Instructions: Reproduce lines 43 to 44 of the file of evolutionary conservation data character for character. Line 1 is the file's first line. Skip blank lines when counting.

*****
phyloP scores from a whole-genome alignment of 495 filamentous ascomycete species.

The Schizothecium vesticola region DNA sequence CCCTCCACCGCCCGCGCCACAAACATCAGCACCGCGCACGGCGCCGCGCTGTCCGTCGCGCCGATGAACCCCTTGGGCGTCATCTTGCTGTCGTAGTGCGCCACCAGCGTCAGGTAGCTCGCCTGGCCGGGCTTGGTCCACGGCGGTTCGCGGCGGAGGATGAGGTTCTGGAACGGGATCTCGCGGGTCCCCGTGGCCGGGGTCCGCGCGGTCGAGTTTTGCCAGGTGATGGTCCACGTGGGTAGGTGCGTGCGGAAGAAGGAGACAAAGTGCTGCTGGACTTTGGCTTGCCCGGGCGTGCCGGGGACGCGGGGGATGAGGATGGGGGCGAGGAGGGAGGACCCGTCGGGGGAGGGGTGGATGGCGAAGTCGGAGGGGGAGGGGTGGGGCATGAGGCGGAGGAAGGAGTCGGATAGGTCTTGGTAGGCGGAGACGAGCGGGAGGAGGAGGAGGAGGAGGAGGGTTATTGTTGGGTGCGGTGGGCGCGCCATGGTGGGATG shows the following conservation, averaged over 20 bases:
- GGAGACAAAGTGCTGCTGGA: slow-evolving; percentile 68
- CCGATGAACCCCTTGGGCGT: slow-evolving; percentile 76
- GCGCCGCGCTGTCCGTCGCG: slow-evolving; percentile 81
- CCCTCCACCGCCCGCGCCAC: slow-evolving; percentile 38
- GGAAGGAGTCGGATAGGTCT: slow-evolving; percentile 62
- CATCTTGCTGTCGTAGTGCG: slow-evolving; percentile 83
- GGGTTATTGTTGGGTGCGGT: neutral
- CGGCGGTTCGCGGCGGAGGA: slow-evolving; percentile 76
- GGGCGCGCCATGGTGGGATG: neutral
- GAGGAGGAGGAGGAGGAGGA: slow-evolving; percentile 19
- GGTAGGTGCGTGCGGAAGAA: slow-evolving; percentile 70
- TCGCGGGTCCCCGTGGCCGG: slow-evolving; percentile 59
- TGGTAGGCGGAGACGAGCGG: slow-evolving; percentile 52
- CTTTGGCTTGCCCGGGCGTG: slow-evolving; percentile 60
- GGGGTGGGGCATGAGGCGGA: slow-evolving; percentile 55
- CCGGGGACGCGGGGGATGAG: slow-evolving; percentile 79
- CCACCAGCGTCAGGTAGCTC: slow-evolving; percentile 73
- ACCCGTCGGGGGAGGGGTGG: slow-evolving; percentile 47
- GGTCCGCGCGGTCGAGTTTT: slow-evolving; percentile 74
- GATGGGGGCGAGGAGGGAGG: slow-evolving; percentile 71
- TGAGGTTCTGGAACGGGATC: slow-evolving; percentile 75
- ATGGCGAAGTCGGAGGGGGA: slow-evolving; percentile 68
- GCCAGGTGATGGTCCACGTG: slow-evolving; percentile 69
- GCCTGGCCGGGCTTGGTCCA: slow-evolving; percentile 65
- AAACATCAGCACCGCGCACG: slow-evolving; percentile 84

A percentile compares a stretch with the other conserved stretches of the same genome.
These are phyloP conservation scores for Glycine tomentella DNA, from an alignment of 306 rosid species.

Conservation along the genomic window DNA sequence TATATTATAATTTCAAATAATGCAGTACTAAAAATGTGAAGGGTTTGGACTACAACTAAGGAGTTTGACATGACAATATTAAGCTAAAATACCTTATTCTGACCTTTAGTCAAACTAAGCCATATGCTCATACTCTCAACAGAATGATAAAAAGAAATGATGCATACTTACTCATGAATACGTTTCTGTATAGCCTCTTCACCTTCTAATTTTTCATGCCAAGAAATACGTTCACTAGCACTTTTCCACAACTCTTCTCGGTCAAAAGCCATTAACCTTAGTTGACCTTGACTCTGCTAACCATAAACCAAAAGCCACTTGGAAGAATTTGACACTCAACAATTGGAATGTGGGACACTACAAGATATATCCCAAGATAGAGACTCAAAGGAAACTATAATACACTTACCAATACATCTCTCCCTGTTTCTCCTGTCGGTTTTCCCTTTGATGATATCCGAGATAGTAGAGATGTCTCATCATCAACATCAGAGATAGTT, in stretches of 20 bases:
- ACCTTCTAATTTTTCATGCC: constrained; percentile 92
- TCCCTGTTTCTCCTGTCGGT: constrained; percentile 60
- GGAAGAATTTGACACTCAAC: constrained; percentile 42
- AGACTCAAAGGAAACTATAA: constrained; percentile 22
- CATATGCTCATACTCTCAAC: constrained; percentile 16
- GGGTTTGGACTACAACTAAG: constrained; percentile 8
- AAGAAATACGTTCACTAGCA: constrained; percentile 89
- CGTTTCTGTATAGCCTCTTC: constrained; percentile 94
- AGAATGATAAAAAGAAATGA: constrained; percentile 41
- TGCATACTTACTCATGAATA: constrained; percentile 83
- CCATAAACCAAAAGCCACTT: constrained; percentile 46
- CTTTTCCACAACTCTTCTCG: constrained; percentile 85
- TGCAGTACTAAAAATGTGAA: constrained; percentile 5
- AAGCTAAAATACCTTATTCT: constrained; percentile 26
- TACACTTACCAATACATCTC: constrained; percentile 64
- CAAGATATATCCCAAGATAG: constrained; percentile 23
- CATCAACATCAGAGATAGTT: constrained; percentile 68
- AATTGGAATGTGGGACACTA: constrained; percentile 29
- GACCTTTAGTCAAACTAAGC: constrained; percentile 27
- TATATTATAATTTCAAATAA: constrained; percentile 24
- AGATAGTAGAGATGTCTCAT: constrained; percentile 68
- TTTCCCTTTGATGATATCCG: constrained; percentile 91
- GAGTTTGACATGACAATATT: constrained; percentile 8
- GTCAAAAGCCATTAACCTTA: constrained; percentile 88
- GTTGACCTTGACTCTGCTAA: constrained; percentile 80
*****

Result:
- TGCAGTACTAAAAATGTGAA: constrained; percentile 5
- AAGCTAAAATACCTTATTCT: constrained; percentile 26